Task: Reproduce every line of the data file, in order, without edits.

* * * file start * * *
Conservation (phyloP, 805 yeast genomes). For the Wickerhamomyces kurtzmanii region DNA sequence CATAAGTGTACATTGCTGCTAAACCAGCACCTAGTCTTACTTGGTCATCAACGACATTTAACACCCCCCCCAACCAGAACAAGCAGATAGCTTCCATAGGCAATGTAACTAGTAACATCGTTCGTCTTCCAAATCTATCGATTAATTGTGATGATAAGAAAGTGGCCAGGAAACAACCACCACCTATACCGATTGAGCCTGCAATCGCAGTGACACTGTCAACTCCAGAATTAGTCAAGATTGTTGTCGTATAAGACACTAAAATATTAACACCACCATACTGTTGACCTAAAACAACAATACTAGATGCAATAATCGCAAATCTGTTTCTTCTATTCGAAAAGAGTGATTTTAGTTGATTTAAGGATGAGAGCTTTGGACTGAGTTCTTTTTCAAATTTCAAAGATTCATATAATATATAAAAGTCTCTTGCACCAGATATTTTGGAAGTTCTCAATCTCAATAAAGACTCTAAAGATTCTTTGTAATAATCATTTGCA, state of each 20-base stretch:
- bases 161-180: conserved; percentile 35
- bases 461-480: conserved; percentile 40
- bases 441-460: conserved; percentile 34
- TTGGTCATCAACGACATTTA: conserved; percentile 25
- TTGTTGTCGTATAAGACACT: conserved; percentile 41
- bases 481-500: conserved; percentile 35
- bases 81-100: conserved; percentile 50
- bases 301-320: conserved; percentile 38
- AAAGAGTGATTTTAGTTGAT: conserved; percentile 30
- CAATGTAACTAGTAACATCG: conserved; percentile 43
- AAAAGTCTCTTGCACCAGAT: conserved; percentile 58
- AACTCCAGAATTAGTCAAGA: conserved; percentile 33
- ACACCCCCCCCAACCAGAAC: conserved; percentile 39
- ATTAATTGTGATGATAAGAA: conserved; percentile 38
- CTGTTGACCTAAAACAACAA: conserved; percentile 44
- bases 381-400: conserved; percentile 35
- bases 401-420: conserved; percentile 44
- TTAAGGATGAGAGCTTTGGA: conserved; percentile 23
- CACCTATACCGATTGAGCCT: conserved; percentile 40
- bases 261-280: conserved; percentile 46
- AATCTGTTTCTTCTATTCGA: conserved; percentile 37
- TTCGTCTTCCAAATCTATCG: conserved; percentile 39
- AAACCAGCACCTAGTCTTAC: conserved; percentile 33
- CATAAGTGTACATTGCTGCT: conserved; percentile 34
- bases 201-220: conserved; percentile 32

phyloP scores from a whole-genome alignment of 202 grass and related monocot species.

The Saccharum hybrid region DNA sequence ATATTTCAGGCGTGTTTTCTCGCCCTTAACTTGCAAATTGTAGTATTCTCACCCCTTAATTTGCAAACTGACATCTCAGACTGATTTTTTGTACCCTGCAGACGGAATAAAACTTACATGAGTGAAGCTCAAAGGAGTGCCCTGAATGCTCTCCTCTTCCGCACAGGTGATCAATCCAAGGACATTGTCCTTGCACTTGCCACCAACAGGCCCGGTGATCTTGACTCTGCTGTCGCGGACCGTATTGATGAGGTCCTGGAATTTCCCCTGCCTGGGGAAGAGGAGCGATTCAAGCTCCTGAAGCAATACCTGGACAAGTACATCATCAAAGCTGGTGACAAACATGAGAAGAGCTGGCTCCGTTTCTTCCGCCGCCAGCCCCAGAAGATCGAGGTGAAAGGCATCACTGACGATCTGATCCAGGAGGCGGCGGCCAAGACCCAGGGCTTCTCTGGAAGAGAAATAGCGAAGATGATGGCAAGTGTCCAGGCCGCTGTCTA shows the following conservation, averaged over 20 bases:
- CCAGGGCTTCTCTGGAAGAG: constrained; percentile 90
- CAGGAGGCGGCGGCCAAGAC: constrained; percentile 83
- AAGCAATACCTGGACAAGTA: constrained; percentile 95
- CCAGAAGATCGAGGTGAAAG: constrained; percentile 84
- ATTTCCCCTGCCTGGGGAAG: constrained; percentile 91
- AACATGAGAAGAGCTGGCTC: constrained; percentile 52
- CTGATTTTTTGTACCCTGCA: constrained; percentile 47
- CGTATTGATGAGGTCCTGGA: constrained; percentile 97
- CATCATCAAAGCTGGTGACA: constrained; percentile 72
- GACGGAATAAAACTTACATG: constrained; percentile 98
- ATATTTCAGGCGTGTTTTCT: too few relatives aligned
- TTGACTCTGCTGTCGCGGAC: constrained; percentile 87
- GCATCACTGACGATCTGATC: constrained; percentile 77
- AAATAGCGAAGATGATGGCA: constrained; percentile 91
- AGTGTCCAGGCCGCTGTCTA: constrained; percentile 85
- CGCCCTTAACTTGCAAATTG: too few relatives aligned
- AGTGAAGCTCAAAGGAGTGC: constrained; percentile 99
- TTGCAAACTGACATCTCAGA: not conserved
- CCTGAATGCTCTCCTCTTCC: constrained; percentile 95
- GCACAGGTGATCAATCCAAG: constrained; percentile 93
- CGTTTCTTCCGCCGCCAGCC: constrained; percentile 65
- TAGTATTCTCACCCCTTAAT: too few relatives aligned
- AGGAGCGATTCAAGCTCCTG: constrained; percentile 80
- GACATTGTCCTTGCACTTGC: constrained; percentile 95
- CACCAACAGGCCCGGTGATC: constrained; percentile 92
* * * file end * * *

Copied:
Conservation (phyloP, 805 yeast genomes). For the Wickerhamomyces kurtzmanii region DNA sequence CATAAGTGTACATTGCTGCTAAACCAGCACCTAGTCTTACTTGGTCATCAACGACATTTAACACCCCCCCCAACCAGAACAAGCAGATAGCTTCCATAGGCAATGTAACTAGTAACATCGTTCGTCTTCCAAATCTATCGATTAATTGTGATGATAAGAAAGTGGCCAGGAAACAACCACCACCTATACCGATTGAGCCTGCAATCGCAGTGACACTGTCAACTCCAGAATTAGTCAAGATTGTTGTCGTATAAGACACTAAAATATTAACACCACCATACTGTTGACCTAAAACAACAATACTAGATGCAATAATCGCAAATCTGTTTCTTCTATTCGAAAAGAGTGATTTTAGTTGATTTAAGGATGAGAGCTTTGGACTGAGTTCTTTTTCAAATTTCAAAGATTCATATAATATATAAAAGTCTCTTGCACCAGATATTTTGGAAGTTCTCAATCTCAATAAAGACTCTAAAGATTCTTTGTAATAATCATTTGCA, state of each 20-base stretch:
- bases 161-180: conserved; percentile 35
- bases 461-480: conserved; percentile 40
- bases 441-460: conserved; percentile 34
- TTGGTCATCAACGACATTTA: conserved; percentile 25
- TTGTTGTCGTATAAGACACT: conserved; percentile 41
- bases 481-500: conserved; percentile 35
- bases 81-100: conserved; percentile 50
- bases 301-320: conserved; percentile 38
- AAAGAGTGATTTTAGTTGAT: conserved; percentile 30
- CAATGTAACTAGTAACATCG: conserved; percentile 43
- AAAAGTCTCTTGCACCAGAT: conserved; percentile 58
- AACTCCAGAATTAGTCAAGA: conserved; percentile 33
- ACACCCCCCCCAACCAGAAC: conserved; percentile 39
- ATTAATTGTGATGATAAGAA: conserved; percentile 38
- CTGTTGACCTAAAACAACAA: conserved; percentile 44
- bases 381-400: conserved; percentile 35
- bases 401-420: conserved; percentile 44
- TTAAGGATGAGAGCTTTGGA: conserved; percentile 23
- CACCTATACCGATTGAGCCT: conserved; percentile 40
- bases 261-280: conserved; percentile 46
- AATCTGTTTCTTCTATTCGA: conserved; percentile 37
- TTCGTCTTCCAAATCTATCG: conserved; percentile 39
- AAACCAGCACCTAGTCTTAC: conserved; percentile 33
- CATAAGTGTACATTGCTGCT: conserved; percentile 34
- bases 201-220: conserved; percentile 32

phyloP scores from a whole-genome alignment of 202 grass and related monocot species.

The Saccharum hybrid region DNA sequence ATATTTCAGGCGTGTTTTCTCGCCCTTAACTTGCAAATTGTAGTATTCTCACCCCTTAATTTGCAAACTGACATCTCAGACTGATTTTTTGTACCCTGCAGACGGAATAAAACTTACATGAGTGAAGCTCAAAGGAGTGCCCTGAATGCTCTCCTCTTCCGCACAGGTGATCAATCCAAGGACATTGTCCTTGCACTTGCCACCAACAGGCCCGGTGATCTTGACTCTGCTGTCGCGGACCGTATTGATGAGGTCCTGGAATTTCCCCTGCCTGGGGAAGAGGAGCGATTCAAGCTCCTGAAGCAATACCTGGACAAGTACATCATCAAAGCTGGTGACAAACATGAGAAGAGCTGGCTCCGTTTCTTCCGCCGCCAGCCCCAGAAGATCGAGGTGAAAGGCATCACTGACGATCTGATCCAGGAGGCGGCGGCCAAGACCCAGGGCTTCTCTGGAAGAGAAATAGCGAAGATGATGGCAAGTGTCCAGGCCGCTGTCTA shows the following conservation, averaged over 20 bases:
- CCAGGGCTTCTCTGGAAGAG: constrained; percentile 90
- CAGGAGGCGGCGGCCAAGAC: constrained; percentile 83
- AAGCAATACCTGGACAAGTA: constrained; percentile 95
- CCAGAAGATCGAGGTGAAAG: constrained; percentile 84
- ATTTCCCCTGCCTGGGGAAG: constrained; percentile 91
- AACATGAGAAGAGCTGGCTC: constrained; percentile 52
- CTGATTTTTTGTACCCTGCA: constrained; percentile 47
- CGTATTGATGAGGTCCTGGA: constrained; percentile 97
- CATCATCAAAGCTGGTGACA: constrained; percentile 72
- GACGGAATAAAACTTACATG: constrained; percentile 98
- ATATTTCAGGCGTGTTTTCT: too few relatives aligned
- TTGACTCTGCTGTCGCGGAC: constrained; percentile 87
- GCATCACTGACGATCTGATC: constrained; percentile 77
- AAATAGCGAAGATGATGGCA: constrained; percentile 91
- AGTGTCCAGGCCGCTGTCTA: constrained; percentile 85
- CGCCCTTAACTTGCAAATTG: too few relatives aligned
- AGTGAAGCTCAAAGGAGTGC: constrained; percentile 99
- TTGCAAACTGACATCTCAGA: not conserved
- CCTGAATGCTCTCCTCTTCC: constrained; percentile 95
- GCACAGGTGATCAATCCAAG: constrained; percentile 93
- CGTTTCTTCCGCCGCCAGCC: constrained; percentile 65
- TAGTATTCTCACCCCTTAAT: too few relatives aligned
- AGGAGCGATTCAAGCTCCTG: constrained; percentile 80
- GACATTGTCCTTGCACTTGC: constrained; percentile 95
- CACCAACAGGCCCGGTGATC: constrained; percentile 92